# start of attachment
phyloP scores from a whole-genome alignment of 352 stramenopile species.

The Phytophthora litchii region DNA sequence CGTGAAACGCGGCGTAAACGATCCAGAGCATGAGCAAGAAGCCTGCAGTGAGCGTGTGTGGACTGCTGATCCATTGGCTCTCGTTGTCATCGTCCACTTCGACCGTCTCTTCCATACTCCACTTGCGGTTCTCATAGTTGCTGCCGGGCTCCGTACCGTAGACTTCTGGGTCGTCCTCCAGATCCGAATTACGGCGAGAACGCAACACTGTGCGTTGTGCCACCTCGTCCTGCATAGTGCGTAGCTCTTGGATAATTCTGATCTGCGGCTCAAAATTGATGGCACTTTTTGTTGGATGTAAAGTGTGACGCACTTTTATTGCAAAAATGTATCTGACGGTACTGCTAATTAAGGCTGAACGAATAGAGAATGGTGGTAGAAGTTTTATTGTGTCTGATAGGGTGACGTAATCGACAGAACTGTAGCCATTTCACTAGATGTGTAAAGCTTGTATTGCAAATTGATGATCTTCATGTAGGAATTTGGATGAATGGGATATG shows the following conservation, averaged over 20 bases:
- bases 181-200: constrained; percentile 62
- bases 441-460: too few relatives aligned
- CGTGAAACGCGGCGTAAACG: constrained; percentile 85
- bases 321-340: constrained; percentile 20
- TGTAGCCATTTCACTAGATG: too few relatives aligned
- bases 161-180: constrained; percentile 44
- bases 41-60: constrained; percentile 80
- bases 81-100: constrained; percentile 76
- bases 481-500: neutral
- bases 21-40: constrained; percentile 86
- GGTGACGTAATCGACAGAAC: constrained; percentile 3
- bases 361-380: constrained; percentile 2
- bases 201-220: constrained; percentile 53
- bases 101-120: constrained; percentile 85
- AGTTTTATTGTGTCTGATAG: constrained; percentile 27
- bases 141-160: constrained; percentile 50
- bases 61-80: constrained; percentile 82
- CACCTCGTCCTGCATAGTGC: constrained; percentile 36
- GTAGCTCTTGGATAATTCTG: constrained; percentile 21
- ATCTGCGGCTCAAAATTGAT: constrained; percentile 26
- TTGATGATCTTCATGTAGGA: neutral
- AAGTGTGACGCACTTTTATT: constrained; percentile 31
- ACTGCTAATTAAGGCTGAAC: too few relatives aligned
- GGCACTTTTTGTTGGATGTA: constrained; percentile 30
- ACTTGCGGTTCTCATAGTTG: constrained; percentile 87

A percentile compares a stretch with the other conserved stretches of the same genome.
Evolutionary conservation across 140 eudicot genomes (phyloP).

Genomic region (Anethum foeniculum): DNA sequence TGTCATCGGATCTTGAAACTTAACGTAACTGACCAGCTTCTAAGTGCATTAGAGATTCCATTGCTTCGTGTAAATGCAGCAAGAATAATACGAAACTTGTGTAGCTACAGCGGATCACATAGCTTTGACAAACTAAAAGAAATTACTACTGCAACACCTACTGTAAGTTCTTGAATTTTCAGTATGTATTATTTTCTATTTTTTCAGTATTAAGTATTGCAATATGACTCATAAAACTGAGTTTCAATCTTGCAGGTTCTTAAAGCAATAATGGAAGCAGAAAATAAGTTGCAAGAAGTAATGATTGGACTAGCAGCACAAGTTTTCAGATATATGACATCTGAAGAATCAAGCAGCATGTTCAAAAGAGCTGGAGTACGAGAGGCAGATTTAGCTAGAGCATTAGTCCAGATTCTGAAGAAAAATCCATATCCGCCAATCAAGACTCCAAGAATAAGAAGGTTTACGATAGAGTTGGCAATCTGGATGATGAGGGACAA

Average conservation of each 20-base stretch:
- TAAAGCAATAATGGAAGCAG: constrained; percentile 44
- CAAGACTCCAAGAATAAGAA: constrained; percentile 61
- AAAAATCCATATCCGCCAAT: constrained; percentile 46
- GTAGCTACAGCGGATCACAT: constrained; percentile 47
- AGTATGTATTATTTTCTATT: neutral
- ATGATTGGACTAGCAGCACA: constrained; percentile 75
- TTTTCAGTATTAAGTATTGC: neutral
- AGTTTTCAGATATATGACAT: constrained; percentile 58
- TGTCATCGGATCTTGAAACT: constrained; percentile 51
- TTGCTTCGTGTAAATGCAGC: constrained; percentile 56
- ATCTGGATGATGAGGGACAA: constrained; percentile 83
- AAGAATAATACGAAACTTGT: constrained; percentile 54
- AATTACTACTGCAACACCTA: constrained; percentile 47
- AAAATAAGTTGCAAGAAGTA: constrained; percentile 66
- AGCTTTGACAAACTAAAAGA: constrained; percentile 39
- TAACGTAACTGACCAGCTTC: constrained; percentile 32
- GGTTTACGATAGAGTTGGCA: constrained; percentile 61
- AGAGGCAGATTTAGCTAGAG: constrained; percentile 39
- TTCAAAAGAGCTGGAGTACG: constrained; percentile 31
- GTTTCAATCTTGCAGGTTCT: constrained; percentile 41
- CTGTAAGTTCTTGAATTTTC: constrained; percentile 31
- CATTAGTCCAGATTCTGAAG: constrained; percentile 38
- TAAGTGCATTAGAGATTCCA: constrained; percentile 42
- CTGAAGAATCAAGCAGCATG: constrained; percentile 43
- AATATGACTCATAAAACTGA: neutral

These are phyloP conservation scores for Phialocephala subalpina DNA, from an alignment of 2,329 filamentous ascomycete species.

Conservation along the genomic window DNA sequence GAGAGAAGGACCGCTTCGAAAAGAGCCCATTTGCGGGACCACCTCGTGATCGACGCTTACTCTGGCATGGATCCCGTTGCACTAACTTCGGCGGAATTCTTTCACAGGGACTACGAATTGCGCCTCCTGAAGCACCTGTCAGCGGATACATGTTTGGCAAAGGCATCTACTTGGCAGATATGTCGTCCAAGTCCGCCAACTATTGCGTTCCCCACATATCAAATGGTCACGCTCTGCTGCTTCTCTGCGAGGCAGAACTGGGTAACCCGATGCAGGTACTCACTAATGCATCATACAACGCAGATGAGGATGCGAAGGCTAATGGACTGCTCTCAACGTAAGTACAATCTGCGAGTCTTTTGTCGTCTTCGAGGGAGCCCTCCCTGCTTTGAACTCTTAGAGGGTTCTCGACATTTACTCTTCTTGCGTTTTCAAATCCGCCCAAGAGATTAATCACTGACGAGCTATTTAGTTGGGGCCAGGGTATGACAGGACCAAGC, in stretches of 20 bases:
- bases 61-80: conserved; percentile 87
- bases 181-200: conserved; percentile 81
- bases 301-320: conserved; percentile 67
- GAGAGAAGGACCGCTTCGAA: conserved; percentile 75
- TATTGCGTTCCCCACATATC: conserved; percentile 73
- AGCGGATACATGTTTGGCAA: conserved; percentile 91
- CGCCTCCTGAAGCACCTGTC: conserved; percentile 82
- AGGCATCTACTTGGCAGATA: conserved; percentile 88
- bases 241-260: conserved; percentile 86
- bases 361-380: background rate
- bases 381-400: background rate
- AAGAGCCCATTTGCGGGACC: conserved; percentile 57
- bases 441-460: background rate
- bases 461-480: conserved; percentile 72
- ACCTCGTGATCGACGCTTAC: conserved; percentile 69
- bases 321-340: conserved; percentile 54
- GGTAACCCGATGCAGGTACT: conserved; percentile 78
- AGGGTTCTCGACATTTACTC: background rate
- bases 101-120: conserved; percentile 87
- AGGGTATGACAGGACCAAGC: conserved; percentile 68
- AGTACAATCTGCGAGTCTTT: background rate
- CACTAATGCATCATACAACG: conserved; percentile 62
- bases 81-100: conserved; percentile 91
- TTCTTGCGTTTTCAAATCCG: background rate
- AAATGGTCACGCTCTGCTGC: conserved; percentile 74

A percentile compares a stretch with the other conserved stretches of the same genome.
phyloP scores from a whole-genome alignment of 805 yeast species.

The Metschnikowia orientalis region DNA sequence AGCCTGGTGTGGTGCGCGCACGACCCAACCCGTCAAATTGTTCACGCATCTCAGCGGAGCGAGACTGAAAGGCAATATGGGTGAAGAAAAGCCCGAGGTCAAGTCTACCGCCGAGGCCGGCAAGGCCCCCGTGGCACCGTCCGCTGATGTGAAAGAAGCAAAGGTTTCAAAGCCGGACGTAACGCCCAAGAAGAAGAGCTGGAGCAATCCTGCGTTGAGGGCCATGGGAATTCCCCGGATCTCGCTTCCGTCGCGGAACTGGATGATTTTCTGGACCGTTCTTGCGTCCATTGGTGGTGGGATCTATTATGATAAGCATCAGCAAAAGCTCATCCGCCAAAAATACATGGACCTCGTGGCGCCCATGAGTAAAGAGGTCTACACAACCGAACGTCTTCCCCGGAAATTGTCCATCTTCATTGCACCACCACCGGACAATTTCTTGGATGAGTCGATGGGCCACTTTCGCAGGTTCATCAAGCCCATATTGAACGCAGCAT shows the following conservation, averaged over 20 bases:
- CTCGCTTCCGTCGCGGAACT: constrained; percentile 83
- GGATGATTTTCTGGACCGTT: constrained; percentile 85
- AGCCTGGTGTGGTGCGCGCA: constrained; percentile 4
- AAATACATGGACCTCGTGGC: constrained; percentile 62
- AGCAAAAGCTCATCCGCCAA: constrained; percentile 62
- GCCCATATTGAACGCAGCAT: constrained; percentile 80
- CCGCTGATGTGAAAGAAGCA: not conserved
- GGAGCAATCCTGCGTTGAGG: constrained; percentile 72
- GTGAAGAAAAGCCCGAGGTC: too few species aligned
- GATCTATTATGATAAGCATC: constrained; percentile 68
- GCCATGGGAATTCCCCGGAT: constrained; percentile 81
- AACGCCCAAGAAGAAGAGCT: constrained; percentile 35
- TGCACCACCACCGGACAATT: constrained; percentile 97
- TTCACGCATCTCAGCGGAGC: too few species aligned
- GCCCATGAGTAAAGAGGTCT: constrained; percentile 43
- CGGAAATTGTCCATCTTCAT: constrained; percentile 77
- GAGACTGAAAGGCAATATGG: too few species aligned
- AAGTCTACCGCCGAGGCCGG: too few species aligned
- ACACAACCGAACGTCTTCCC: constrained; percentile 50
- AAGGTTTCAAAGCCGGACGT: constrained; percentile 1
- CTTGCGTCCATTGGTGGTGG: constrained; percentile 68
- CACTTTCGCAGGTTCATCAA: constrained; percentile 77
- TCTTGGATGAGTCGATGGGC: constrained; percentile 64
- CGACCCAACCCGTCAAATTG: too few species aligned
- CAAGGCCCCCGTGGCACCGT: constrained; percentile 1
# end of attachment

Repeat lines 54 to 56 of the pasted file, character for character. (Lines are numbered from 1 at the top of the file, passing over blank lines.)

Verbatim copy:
- TAAGTGCATTAGAGATTCCA: constrained; percentile 42
- CTGAAGAATCAAGCAGCATG: constrained; percentile 43
- AATATGACTCATAAAACTGA: neutral